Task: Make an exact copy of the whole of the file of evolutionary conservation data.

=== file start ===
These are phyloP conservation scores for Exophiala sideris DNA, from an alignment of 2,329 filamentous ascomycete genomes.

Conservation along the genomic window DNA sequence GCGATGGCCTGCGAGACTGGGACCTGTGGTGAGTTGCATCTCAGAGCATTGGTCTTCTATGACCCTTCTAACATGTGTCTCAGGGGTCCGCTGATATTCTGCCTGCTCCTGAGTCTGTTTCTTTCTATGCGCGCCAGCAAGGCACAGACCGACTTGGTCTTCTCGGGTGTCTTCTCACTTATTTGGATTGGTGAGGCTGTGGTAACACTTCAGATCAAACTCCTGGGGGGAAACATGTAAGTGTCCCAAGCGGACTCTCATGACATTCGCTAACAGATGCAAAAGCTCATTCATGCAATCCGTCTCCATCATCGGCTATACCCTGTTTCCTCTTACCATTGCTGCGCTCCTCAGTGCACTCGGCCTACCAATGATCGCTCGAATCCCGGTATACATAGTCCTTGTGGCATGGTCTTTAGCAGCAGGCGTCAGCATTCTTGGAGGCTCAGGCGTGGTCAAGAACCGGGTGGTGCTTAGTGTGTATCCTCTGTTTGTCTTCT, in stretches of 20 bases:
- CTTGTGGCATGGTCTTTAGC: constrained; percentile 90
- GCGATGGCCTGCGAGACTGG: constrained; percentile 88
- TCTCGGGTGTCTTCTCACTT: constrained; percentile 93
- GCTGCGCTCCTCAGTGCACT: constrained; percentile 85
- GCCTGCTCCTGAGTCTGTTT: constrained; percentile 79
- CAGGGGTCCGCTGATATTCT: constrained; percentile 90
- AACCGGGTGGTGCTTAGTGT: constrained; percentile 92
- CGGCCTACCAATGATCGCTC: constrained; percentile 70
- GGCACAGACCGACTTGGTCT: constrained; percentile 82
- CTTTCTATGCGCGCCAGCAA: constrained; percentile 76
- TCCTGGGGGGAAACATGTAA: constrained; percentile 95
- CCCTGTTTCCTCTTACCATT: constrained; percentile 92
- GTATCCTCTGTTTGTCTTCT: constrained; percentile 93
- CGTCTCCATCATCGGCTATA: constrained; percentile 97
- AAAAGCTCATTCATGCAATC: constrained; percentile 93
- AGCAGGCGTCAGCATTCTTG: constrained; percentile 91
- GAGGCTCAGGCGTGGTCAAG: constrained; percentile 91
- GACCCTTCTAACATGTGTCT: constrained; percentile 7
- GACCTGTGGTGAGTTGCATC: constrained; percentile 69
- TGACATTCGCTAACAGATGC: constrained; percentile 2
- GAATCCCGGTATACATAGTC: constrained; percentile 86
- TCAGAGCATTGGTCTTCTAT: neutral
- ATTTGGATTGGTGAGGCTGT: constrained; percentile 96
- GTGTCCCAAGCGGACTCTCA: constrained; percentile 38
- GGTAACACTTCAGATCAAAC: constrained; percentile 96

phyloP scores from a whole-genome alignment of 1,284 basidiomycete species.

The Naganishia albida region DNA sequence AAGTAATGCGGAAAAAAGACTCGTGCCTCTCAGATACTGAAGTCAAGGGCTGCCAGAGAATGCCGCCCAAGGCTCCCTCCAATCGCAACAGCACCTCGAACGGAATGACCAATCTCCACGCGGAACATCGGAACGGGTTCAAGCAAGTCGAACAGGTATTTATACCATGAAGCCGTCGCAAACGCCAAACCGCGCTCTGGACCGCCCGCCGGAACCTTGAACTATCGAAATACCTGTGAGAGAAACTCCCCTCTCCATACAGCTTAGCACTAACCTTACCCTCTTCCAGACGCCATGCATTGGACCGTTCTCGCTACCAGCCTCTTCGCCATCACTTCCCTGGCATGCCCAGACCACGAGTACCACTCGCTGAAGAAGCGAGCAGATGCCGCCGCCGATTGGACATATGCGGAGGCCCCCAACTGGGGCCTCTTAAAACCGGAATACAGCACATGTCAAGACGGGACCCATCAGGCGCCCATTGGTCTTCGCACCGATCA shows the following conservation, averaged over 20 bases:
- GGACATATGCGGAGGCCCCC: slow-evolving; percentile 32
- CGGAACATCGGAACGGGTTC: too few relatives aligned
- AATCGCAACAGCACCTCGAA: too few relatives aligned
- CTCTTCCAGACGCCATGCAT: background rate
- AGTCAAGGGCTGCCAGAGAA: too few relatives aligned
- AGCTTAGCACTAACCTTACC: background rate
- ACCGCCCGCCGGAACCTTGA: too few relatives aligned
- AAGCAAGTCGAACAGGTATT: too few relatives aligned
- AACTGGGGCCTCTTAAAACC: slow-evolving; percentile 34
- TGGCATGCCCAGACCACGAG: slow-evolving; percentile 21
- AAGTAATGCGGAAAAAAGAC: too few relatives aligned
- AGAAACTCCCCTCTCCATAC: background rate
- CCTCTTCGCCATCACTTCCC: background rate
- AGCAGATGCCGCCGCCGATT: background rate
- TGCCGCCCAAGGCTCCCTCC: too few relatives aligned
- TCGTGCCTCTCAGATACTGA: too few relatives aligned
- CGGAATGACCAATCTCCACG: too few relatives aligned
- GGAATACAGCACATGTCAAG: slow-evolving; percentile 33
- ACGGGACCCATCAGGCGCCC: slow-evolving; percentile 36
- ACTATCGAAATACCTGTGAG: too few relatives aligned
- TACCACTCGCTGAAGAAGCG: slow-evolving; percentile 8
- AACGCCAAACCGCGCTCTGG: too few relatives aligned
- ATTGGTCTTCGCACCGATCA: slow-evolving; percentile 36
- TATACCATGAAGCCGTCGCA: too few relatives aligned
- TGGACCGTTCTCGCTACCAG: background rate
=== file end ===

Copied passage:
These are phyloP conservation scores for Exophiala sideris DNA, from an alignment of 2,329 filamentous ascomycete genomes.

Conservation along the genomic window DNA sequence GCGATGGCCTGCGAGACTGGGACCTGTGGTGAGTTGCATCTCAGAGCATTGGTCTTCTATGACCCTTCTAACATGTGTCTCAGGGGTCCGCTGATATTCTGCCTGCTCCTGAGTCTGTTTCTTTCTATGCGCGCCAGCAAGGCACAGACCGACTTGGTCTTCTCGGGTGTCTTCTCACTTATTTGGATTGGTGAGGCTGTGGTAACACTTCAGATCAAACTCCTGGGGGGAAACATGTAAGTGTCCCAAGCGGACTCTCATGACATTCGCTAACAGATGCAAAAGCTCATTCATGCAATCCGTCTCCATCATCGGCTATACCCTGTTTCCTCTTACCATTGCTGCGCTCCTCAGTGCACTCGGCCTACCAATGATCGCTCGAATCCCGGTATACATAGTCCTTGTGGCATGGTCTTTAGCAGCAGGCGTCAGCATTCTTGGAGGCTCAGGCGTGGTCAAGAACCGGGTGGTGCTTAGTGTGTATCCTCTGTTTGTCTTCT, in stretches of 20 bases:
- CTTGTGGCATGGTCTTTAGC: constrained; percentile 90
- GCGATGGCCTGCGAGACTGG: constrained; percentile 88
- TCTCGGGTGTCTTCTCACTT: constrained; percentile 93
- GCTGCGCTCCTCAGTGCACT: constrained; percentile 85
- GCCTGCTCCTGAGTCTGTTT: constrained; percentile 79
- CAGGGGTCCGCTGATATTCT: constrained; percentile 90
- AACCGGGTGGTGCTTAGTGT: constrained; percentile 92
- CGGCCTACCAATGATCGCTC: constrained; percentile 70
- GGCACAGACCGACTTGGTCT: constrained; percentile 82
- CTTTCTATGCGCGCCAGCAA: constrained; percentile 76
- TCCTGGGGGGAAACATGTAA: constrained; percentile 95
- CCCTGTTTCCTCTTACCATT: constrained; percentile 92
- GTATCCTCTGTTTGTCTTCT: constrained; percentile 93
- CGTCTCCATCATCGGCTATA: constrained; percentile 97
- AAAAGCTCATTCATGCAATC: constrained; percentile 93
- AGCAGGCGTCAGCATTCTTG: constrained; percentile 91
- GAGGCTCAGGCGTGGTCAAG: constrained; percentile 91
- GACCCTTCTAACATGTGTCT: constrained; percentile 7
- GACCTGTGGTGAGTTGCATC: constrained; percentile 69
- TGACATTCGCTAACAGATGC: constrained; percentile 2
- GAATCCCGGTATACATAGTC: constrained; percentile 86
- TCAGAGCATTGGTCTTCTAT: neutral
- ATTTGGATTGGTGAGGCTGT: constrained; percentile 96
- GTGTCCCAAGCGGACTCTCA: constrained; percentile 38
- GGTAACACTTCAGATCAAAC: constrained; percentile 96

phyloP scores from a whole-genome alignment of 1,284 basidiomycete species.

The Naganishia albida region DNA sequence AAGTAATGCGGAAAAAAGACTCGTGCCTCTCAGATACTGAAGTCAAGGGCTGCCAGAGAATGCCGCCCAAGGCTCCCTCCAATCGCAACAGCACCTCGAACGGAATGACCAATCTCCACGCGGAACATCGGAACGGGTTCAAGCAAGTCGAACAGGTATTTATACCATGAAGCCGTCGCAAACGCCAAACCGCGCTCTGGACCGCCCGCCGGAACCTTGAACTATCGAAATACCTGTGAGAGAAACTCCCCTCTCCATACAGCTTAGCACTAACCTTACCCTCTTCCAGACGCCATGCATTGGACCGTTCTCGCTACCAGCCTCTTCGCCATCACTTCCCTGGCATGCCCAGACCACGAGTACCACTCGCTGAAGAAGCGAGCAGATGCCGCCGCCGATTGGACATATGCGGAGGCCCCCAACTGGGGCCTCTTAAAACCGGAATACAGCACATGTCAAGACGGGACCCATCAGGCGCCCATTGGTCTTCGCACCGATCA shows the following conservation, averaged over 20 bases:
- GGACATATGCGGAGGCCCCC: slow-evolving; percentile 32
- CGGAACATCGGAACGGGTTC: too few relatives aligned
- AATCGCAACAGCACCTCGAA: too few relatives aligned
- CTCTTCCAGACGCCATGCAT: background rate
- AGTCAAGGGCTGCCAGAGAA: too few relatives aligned
- AGCTTAGCACTAACCTTACC: background rate
- ACCGCCCGCCGGAACCTTGA: too few relatives aligned
- AAGCAAGTCGAACAGGTATT: too few relatives aligned
- AACTGGGGCCTCTTAAAACC: slow-evolving; percentile 34
- TGGCATGCCCAGACCACGAG: slow-evolving; percentile 21
- AAGTAATGCGGAAAAAAGAC: too few relatives aligned
- AGAAACTCCCCTCTCCATAC: background rate
- CCTCTTCGCCATCACTTCCC: background rate
- AGCAGATGCCGCCGCCGATT: background rate
- TGCCGCCCAAGGCTCCCTCC: too few relatives aligned
- TCGTGCCTCTCAGATACTGA: too few relatives aligned
- CGGAATGACCAATCTCCACG: too few relatives aligned
- GGAATACAGCACATGTCAAG: slow-evolving; percentile 33
- ACGGGACCCATCAGGCGCCC: slow-evolving; percentile 36
- ACTATCGAAATACCTGTGAG: too few relatives aligned
- TACCACTCGCTGAAGAAGCG: slow-evolving; percentile 8
- AACGCCAAACCGCGCTCTGG: too few relatives aligned
- ATTGGTCTTCGCACCGATCA: slow-evolving; percentile 36
- TATACCATGAAGCCGTCGCA: too few relatives aligned
- TGGACCGTTCTCGCTACCAG: background rate